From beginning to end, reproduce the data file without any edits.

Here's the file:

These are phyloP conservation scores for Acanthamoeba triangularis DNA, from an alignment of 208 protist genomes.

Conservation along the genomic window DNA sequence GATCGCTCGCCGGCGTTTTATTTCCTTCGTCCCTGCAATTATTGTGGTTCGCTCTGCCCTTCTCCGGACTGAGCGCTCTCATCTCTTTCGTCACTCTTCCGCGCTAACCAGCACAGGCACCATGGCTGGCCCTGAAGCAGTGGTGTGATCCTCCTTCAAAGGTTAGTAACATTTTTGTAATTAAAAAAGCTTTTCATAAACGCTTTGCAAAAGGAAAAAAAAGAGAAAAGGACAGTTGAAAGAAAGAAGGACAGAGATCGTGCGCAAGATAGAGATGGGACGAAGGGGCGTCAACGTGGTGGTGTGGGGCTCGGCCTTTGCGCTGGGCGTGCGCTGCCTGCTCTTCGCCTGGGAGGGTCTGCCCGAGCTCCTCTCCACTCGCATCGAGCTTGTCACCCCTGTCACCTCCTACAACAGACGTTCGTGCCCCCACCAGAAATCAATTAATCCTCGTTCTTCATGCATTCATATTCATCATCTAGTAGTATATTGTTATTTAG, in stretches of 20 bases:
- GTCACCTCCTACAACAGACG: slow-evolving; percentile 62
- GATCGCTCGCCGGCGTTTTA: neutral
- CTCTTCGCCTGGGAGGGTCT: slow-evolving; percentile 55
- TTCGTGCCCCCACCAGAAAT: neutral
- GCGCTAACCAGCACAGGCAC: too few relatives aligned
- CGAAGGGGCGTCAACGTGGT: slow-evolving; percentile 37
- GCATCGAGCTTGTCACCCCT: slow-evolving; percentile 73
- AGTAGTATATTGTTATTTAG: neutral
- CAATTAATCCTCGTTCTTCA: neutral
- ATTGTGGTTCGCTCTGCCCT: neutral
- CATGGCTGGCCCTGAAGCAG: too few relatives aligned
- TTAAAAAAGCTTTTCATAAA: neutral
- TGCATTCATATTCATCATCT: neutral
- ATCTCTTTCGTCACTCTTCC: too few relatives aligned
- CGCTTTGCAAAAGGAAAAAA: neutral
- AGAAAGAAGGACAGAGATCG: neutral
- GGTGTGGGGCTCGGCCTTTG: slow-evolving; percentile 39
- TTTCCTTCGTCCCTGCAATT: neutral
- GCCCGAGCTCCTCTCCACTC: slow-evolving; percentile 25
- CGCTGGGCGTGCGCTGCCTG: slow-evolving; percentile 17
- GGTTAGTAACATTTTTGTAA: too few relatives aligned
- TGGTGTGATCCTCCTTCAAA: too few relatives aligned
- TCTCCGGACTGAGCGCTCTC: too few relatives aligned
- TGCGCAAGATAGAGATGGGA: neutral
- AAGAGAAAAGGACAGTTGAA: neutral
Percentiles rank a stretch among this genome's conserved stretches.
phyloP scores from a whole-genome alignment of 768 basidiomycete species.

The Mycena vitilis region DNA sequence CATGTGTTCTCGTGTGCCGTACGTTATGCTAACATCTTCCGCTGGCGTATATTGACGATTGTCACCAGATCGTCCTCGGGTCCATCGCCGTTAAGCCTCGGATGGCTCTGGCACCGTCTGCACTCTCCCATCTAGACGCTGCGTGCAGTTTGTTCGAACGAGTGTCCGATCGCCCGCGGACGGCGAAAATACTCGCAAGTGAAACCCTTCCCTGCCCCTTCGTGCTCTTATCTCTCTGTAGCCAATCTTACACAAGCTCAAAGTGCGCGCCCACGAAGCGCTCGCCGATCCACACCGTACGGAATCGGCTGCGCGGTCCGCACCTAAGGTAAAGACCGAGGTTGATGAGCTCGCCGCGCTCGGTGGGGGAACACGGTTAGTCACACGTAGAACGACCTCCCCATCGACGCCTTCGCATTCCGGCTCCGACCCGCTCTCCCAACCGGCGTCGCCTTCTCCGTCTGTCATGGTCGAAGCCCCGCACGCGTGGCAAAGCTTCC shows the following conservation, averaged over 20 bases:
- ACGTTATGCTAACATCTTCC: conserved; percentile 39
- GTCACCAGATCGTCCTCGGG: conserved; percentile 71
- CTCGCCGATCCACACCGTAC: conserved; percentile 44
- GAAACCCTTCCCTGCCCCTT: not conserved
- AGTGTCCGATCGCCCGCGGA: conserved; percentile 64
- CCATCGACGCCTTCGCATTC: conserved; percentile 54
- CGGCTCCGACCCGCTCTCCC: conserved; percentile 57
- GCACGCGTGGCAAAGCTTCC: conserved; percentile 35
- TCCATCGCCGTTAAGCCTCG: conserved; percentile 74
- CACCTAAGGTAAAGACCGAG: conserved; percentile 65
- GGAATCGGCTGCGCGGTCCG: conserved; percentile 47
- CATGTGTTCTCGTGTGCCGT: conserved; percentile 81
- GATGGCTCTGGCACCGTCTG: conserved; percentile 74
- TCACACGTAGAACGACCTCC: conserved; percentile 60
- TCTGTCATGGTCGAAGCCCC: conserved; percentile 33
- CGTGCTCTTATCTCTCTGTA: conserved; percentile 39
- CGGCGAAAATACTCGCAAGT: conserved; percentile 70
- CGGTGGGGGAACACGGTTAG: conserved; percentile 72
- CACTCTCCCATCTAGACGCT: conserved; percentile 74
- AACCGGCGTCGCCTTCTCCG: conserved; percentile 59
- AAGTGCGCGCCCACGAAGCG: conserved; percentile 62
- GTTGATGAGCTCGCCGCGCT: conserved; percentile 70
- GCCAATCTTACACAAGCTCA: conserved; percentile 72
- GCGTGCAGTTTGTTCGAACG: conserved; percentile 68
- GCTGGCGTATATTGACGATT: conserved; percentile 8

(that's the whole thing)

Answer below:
These are phyloP conservation scores for Acanthamoeba triangularis DNA, from an alignment of 208 protist genomes.

Conservation along the genomic window DNA sequence GATCGCTCGCCGGCGTTTTATTTCCTTCGTCCCTGCAATTATTGTGGTTCGCTCTGCCCTTCTCCGGACTGAGCGCTCTCATCTCTTTCGTCACTCTTCCGCGCTAACCAGCACAGGCACCATGGCTGGCCCTGAAGCAGTGGTGTGATCCTCCTTCAAAGGTTAGTAACATTTTTGTAATTAAAAAAGCTTTTCATAAACGCTTTGCAAAAGGAAAAAAAAGAGAAAAGGACAGTTGAAAGAAAGAAGGACAGAGATCGTGCGCAAGATAGAGATGGGACGAAGGGGCGTCAACGTGGTGGTGTGGGGCTCGGCCTTTGCGCTGGGCGTGCGCTGCCTGCTCTTCGCCTGGGAGGGTCTGCCCGAGCTCCTCTCCACTCGCATCGAGCTTGTCACCCCTGTCACCTCCTACAACAGACGTTCGTGCCCCCACCAGAAATCAATTAATCCTCGTTCTTCATGCATTCATATTCATCATCTAGTAGTATATTGTTATTTAG, in stretches of 20 bases:
- GTCACCTCCTACAACAGACG: slow-evolving; percentile 62
- GATCGCTCGCCGGCGTTTTA: neutral
- CTCTTCGCCTGGGAGGGTCT: slow-evolving; percentile 55
- TTCGTGCCCCCACCAGAAAT: neutral
- GCGCTAACCAGCACAGGCAC: too few relatives aligned
- CGAAGGGGCGTCAACGTGGT: slow-evolving; percentile 37
- GCATCGAGCTTGTCACCCCT: slow-evolving; percentile 73
- AGTAGTATATTGTTATTTAG: neutral
- CAATTAATCCTCGTTCTTCA: neutral
- ATTGTGGTTCGCTCTGCCCT: neutral
- CATGGCTGGCCCTGAAGCAG: too few relatives aligned
- TTAAAAAAGCTTTTCATAAA: neutral
- TGCATTCATATTCATCATCT: neutral
- ATCTCTTTCGTCACTCTTCC: too few relatives aligned
- CGCTTTGCAAAAGGAAAAAA: neutral
- AGAAAGAAGGACAGAGATCG: neutral
- GGTGTGGGGCTCGGCCTTTG: slow-evolving; percentile 39
- TTTCCTTCGTCCCTGCAATT: neutral
- GCCCGAGCTCCTCTCCACTC: slow-evolving; percentile 25
- CGCTGGGCGTGCGCTGCCTG: slow-evolving; percentile 17
- GGTTAGTAACATTTTTGTAA: too few relatives aligned
- TGGTGTGATCCTCCTTCAAA: too few relatives aligned
- TCTCCGGACTGAGCGCTCTC: too few relatives aligned
- TGCGCAAGATAGAGATGGGA: neutral
- AAGAGAAAAGGACAGTTGAA: neutral
Percentiles rank a stretch among this genome's conserved stretches.
phyloP scores from a whole-genome alignment of 768 basidiomycete species.

The Mycena vitilis region DNA sequence CATGTGTTCTCGTGTGCCGTACGTTATGCTAACATCTTCCGCTGGCGTATATTGACGATTGTCACCAGATCGTCCTCGGGTCCATCGCCGTTAAGCCTCGGATGGCTCTGGCACCGTCTGCACTCTCCCATCTAGACGCTGCGTGCAGTTTGTTCGAACGAGTGTCCGATCGCCCGCGGACGGCGAAAATACTCGCAAGTGAAACCCTTCCCTGCCCCTTCGTGCTCTTATCTCTCTGTAGCCAATCTTACACAAGCTCAAAGTGCGCGCCCACGAAGCGCTCGCCGATCCACACCGTACGGAATCGGCTGCGCGGTCCGCACCTAAGGTAAAGACCGAGGTTGATGAGCTCGCCGCGCTCGGTGGGGGAACACGGTTAGTCACACGTAGAACGACCTCCCCATCGACGCCTTCGCATTCCGGCTCCGACCCGCTCTCCCAACCGGCGTCGCCTTCTCCGTCTGTCATGGTCGAAGCCCCGCACGCGTGGCAAAGCTTCC shows the following conservation, averaged over 20 bases:
- ACGTTATGCTAACATCTTCC: conserved; percentile 39
- GTCACCAGATCGTCCTCGGG: conserved; percentile 71
- CTCGCCGATCCACACCGTAC: conserved; percentile 44
- GAAACCCTTCCCTGCCCCTT: not conserved
- AGTGTCCGATCGCCCGCGGA: conserved; percentile 64
- CCATCGACGCCTTCGCATTC: conserved; percentile 54
- CGGCTCCGACCCGCTCTCCC: conserved; percentile 57
- GCACGCGTGGCAAAGCTTCC: conserved; percentile 35
- TCCATCGCCGTTAAGCCTCG: conserved; percentile 74
- CACCTAAGGTAAAGACCGAG: conserved; percentile 65
- GGAATCGGCTGCGCGGTCCG: conserved; percentile 47
- CATGTGTTCTCGTGTGCCGT: conserved; percentile 81
- GATGGCTCTGGCACCGTCTG: conserved; percentile 74
- TCACACGTAGAACGACCTCC: conserved; percentile 60
- TCTGTCATGGTCGAAGCCCC: conserved; percentile 33
- CGTGCTCTTATCTCTCTGTA: conserved; percentile 39
- CGGCGAAAATACTCGCAAGT: conserved; percentile 70
- CGGTGGGGGAACACGGTTAG: conserved; percentile 72
- CACTCTCCCATCTAGACGCT: conserved; percentile 74
- AACCGGCGTCGCCTTCTCCG: conserved; percentile 59
- AAGTGCGCGCCCACGAAGCG: conserved; percentile 62
- GTTGATGAGCTCGCCGCGCT: conserved; percentile 70
- GCCAATCTTACACAAGCTCA: conserved; percentile 72
- GCGTGCAGTTTGTTCGAACG: conserved; percentile 68
- GCTGGCGTATATTGACGATT: conserved; percentile 8